Chris Garneau Tickets
Chris Garneau's Beautiful Sounds
Chris Garneau's soulful, fragile voice hovers over the ethereal sounds of his songs. In his early music, wisps of the violin and swelling electronic soundscapes move in and out, weaving themselves into fine textures that create the powerful emotional fabrics of Garneau's music. On other songs, he uses electronic dance beats as his backdrop. He is an unpredictable artist with a great deal to say; seizing any opportunity to see Garneau perform his intricate music live.
Garneau tours extensively in North America but has begun to branch out to Europe. Overseas tour stops have included Sannois, France, Barakaldo, Spain, Wiesbaden and Dresden in Germany, and Fribourg in Switzerland. Notable venues include St. Pancras Old Church in London and Badaboum in Paris.
Garneau brings his unique disposition to his covers; he recorded a unique version of Elliott Smith's "Between the Bars," which was later featured in Pedro Almodovar's bizarre, award-winning film "The Skin I Live In." His music has also been featured on TV shows, including an appearance of "Castle-Time" in the "Grey's Anatomy" episode "Love/Addiction." His song "Sad News" was also featured in the premiere episode of the show "Private Practice."
Garneau grew up in Boston and briefly attended the Berklee College of Music. He dropped out after one semester and moved to New York City to pursue his dreams as a singer-songwriter. He began to make his name playing gigs in the East Village and Lower East Side of Manhattan, before moving to Brooklyn in 2009. His influences include Jeff Buckley, Nico, Chan Marshall and Nina Simone. He also mentioned to Vogue how Lady Gaga changed his approach to recording his third album, Winter Games.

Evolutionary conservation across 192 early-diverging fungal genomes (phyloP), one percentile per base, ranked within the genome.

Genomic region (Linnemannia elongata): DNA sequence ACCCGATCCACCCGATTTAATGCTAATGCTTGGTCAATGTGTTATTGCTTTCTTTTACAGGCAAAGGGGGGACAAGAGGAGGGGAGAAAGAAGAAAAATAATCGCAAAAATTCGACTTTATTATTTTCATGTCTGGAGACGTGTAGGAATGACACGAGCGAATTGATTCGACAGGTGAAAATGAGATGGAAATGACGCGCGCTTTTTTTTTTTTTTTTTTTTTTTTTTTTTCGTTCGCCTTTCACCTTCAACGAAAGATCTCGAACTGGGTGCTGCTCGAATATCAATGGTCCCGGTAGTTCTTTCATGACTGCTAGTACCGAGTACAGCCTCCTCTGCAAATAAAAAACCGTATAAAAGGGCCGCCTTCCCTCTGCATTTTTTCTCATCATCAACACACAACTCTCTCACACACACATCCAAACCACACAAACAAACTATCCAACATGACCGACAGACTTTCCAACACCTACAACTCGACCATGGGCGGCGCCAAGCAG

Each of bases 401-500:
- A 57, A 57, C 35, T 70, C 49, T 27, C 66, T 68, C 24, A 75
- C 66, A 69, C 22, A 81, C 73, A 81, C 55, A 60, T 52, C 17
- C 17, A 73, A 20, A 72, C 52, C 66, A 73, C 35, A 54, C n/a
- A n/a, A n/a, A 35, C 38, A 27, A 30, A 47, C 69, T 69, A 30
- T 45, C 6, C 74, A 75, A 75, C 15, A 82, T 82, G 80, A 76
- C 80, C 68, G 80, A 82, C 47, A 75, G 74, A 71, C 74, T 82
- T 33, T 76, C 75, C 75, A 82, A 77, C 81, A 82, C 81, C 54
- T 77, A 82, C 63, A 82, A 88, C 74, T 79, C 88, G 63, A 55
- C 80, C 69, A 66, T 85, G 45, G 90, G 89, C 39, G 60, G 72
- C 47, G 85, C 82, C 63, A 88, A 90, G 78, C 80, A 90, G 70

Garneau's breakthrough moment came when he was discovered by Jamie Stewart and Caralee McElroy, who are best known for their work with the band Xiu Xiu. They convinced the influential Bay Area label Absolutely Kosher Records to sign him, culminating in the 2007 release of his first full length album, Music for Tourists. The album was a sleeper hit, leading to his current status as an indie darling and soft-spoken iconoclast.
Garneau followed Music for Tourists with the five-track EP C-Sides. 2009's El Radio was his second full-length album and was a hit with fans, cementing his status as a unique musical artist.
Winter Games was a major stylistic departure, featuring for the first time the inclusion of tracks with danceable electronic beats, though maintaining his penchant for obscure lyrics and sensitive, falsetto vocals. He considers the album his magnum opus, describing it by saying: "I wanted to get away from clean and tight, to make things big and loose and free. Form can be really important but I also wanted to just play music. In the past, I always focused on the 'song' first. For the first time, this record is me. That's all I know."
Chris Garneau performs at the piano, with a vocal mic overhanging the keys in the style of the classic lounge jazz pianists. His music, though, is singular, and he performs tracks off his records with conviction and effortless, virtuosic talent. This music is hard to perform live, yet he does it flawlessly, demonstrating his roots as a performer at venues such as the legendary Pianos and CBGB's gallery. Chris Garneau tickets are a great purchase.
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